BAKU: ‘Reconciliation Monument’ Under Construction In Turkey

‘RECONCILIATION MONUMENT’ UNDER CONSTRUCTION IN TURKEY

AzerNews Weekly
Dec 3 2008
Azerbaijan

A "monument of reconciliation" with Armenians is being built in
Turkey`s historic city of Gars, located on the border between the
two countries.

The resumption of construction on the site, which had been suspended
by the Turkish government several times, was made possible due to
the efforts by pro-Armenian forces.

Construction work on the monument, being built by architect Mehmet
Aksoy, is close to completion. The 32-meter monument shows a hand being
extended to Armenia and other elements signifying reconciliation. This
monument, to be Turkey`s tallest, will be seen from Armenia as well.

Gars, with 70% of its population being Azerbaijani Turks, is considered
a key in forging relations with Armenia. Considering that there are
plenty of forces in the city seeking rapprochement with this country,
the role played by Gars on this issue is tremendous. Supporters of
restoring and developing relations between Turkey and Armenia are
included among the city`s authorities. The public relations efforts
and petitioning campaign, previously conducted by the head of the
Gars municipality, Naif Alibayoglu, calls for the launching of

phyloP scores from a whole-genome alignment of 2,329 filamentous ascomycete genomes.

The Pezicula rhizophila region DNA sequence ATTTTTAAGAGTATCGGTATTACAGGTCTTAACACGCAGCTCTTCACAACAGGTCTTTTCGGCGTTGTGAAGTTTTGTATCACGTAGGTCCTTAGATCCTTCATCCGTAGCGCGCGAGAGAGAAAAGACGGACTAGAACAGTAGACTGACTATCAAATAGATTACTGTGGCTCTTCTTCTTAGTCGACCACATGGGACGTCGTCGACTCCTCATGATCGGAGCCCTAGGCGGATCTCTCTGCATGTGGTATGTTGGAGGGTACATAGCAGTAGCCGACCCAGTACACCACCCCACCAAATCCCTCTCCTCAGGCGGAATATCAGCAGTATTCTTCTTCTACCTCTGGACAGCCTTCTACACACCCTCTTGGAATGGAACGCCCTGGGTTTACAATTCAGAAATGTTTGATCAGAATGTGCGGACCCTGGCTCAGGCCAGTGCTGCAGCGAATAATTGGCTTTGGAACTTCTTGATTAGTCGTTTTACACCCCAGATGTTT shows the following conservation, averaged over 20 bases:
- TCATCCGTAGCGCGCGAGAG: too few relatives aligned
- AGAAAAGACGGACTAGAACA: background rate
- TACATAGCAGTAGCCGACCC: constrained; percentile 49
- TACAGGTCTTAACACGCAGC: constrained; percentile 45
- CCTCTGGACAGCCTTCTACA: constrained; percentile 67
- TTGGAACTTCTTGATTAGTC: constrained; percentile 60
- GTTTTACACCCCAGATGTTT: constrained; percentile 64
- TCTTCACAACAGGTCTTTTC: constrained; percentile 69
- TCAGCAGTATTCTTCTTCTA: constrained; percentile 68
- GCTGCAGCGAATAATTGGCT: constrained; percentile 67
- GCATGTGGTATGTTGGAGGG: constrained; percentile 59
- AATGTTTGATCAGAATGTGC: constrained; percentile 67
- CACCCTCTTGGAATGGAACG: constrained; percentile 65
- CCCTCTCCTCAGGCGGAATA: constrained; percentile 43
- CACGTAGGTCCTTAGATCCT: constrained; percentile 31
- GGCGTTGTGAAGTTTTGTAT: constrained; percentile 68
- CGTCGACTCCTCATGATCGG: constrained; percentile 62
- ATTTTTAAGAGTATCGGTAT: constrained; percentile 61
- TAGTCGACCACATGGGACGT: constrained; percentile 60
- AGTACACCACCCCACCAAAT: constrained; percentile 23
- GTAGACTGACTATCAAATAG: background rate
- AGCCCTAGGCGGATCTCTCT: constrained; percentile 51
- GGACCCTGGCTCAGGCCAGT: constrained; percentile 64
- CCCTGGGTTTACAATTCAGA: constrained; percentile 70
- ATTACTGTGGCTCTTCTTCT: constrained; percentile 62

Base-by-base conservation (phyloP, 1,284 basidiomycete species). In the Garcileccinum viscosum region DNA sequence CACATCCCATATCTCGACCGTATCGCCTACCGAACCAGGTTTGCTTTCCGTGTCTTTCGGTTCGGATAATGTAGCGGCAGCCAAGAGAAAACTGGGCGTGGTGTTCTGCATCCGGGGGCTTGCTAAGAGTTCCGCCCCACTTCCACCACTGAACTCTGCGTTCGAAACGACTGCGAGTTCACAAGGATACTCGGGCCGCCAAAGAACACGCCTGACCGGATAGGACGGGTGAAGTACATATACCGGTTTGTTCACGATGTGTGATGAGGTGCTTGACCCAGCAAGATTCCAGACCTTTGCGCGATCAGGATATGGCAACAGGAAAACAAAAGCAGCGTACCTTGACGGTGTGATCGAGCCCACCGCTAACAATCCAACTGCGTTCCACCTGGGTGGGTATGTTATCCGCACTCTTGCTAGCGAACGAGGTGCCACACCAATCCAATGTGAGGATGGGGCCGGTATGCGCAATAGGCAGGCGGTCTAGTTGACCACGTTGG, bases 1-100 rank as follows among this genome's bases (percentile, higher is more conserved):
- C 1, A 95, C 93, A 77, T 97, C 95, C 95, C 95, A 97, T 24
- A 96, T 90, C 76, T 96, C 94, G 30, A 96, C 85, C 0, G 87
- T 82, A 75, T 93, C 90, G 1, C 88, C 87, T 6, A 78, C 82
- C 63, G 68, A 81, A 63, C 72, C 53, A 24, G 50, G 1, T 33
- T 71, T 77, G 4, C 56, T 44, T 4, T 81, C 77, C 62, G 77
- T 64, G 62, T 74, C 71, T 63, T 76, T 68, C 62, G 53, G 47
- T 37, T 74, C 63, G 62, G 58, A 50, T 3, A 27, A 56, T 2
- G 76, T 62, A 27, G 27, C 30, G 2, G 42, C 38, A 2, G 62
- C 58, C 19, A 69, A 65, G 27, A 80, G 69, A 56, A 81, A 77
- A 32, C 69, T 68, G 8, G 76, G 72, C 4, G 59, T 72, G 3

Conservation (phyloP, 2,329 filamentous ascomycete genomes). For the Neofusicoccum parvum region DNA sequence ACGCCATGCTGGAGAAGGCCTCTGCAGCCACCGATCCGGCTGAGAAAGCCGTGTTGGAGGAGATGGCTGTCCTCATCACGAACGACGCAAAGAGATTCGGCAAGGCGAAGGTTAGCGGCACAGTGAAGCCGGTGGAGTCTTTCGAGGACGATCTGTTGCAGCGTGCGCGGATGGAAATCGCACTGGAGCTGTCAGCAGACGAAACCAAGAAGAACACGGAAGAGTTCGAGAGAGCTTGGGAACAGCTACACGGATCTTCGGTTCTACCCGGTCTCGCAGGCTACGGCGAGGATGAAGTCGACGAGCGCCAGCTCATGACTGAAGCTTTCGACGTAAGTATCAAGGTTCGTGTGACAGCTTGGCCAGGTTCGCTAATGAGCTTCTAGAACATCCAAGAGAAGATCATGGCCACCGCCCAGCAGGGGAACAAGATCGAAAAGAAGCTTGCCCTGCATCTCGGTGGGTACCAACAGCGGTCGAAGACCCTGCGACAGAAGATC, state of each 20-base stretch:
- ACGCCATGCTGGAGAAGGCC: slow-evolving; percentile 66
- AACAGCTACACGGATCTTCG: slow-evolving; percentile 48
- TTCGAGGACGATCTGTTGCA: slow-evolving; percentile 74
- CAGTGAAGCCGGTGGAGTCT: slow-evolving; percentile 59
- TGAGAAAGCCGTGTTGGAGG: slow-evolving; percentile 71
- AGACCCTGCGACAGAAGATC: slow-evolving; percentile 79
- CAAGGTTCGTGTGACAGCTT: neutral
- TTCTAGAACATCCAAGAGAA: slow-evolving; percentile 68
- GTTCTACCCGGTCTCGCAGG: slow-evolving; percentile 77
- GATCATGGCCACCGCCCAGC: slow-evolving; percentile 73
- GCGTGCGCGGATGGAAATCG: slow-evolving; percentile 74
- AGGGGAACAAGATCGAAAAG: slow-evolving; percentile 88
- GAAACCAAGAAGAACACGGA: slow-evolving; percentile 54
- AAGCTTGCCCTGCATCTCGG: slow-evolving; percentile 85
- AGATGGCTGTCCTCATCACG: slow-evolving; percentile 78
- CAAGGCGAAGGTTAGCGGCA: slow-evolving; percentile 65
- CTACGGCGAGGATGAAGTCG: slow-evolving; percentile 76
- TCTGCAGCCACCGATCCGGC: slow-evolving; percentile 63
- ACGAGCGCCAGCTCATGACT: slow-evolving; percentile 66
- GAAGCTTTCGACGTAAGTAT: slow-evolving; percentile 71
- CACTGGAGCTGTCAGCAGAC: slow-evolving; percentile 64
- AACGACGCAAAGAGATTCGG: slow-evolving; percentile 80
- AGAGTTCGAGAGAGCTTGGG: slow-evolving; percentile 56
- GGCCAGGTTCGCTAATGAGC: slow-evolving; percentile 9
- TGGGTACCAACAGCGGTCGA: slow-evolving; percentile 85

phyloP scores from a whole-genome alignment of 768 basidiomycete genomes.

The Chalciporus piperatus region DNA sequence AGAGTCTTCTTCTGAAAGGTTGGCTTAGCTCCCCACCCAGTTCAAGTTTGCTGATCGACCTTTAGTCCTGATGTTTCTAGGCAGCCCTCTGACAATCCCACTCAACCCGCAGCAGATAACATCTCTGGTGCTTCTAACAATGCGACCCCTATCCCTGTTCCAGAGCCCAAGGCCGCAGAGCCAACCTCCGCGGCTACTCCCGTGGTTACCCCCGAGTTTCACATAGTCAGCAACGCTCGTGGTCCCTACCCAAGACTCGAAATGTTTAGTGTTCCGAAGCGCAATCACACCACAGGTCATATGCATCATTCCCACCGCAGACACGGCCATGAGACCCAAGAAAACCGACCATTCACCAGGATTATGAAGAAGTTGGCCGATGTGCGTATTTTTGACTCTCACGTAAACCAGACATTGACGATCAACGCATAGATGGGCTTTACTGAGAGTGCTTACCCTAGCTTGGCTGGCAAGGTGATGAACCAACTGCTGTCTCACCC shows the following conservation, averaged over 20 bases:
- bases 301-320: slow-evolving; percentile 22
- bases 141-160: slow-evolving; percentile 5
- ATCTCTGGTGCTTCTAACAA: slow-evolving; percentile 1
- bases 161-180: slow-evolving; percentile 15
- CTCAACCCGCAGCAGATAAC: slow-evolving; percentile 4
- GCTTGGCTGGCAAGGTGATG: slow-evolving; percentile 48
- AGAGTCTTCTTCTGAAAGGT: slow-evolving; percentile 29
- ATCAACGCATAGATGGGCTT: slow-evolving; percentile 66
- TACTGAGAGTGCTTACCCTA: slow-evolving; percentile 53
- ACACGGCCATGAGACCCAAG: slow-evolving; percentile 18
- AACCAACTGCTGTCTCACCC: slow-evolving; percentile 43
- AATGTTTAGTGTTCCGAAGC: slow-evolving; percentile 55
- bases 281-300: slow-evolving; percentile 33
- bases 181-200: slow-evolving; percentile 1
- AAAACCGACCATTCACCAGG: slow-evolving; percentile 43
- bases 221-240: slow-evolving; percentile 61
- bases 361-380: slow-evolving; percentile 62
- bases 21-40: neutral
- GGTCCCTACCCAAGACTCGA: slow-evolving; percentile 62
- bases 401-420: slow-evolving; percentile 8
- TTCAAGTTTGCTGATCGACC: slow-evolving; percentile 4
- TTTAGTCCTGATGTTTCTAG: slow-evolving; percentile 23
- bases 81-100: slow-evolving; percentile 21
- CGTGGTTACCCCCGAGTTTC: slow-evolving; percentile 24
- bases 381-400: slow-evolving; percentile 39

diplomatic relations and opening the border with Armenia. Moreover,
Gars has become a stage for political games during an event held under
the name, "The Festival of Caucasus Cultures." Along with Armenian
musicians, area politicians and businessmen attended the event and
participated in programs such as "Public Diplomacy." Currently, this
policy is being pursued with more ease. The Turkish government`s recent
gestures toward Armenia have further encouraged the Gars municipality
to restore ties with the neighboring country, which have been marred
by historical tensions.

Although Ankara has made it clear that restoring diplomatic ties
and opening up the border is possible only after Yerevan complies
with verifiable pre-conditions, Gars has apparently outlined its own
political course in this regard.

Armenia and Turkey maintain no diplomatic ties and the border between
the two countries has been closed since 1993 on Ankara`s insistence,
due to Armenia`s occupation of Azerbaijani territories and Armenian
claims that huge numbers of their countrymen were killed by the
Ottoman Empire during World War I. However, relations between the
two countries have recently begun to improve. Following secret talks
in July between Turkish and Armenian diplomats in Bern, Turkish and
Armenian leaders attended a 2010 World Cup qualifying soccer match
together in Yerevan early in September when Abdullah Gul became the
first Turkish leader to visit Armenia. Further, Armenian Foreign
Minister Eduard Nalbandian visited Turkey on November 24 where they
discussed ways of normalizing relations between Ankara and Yerevan.

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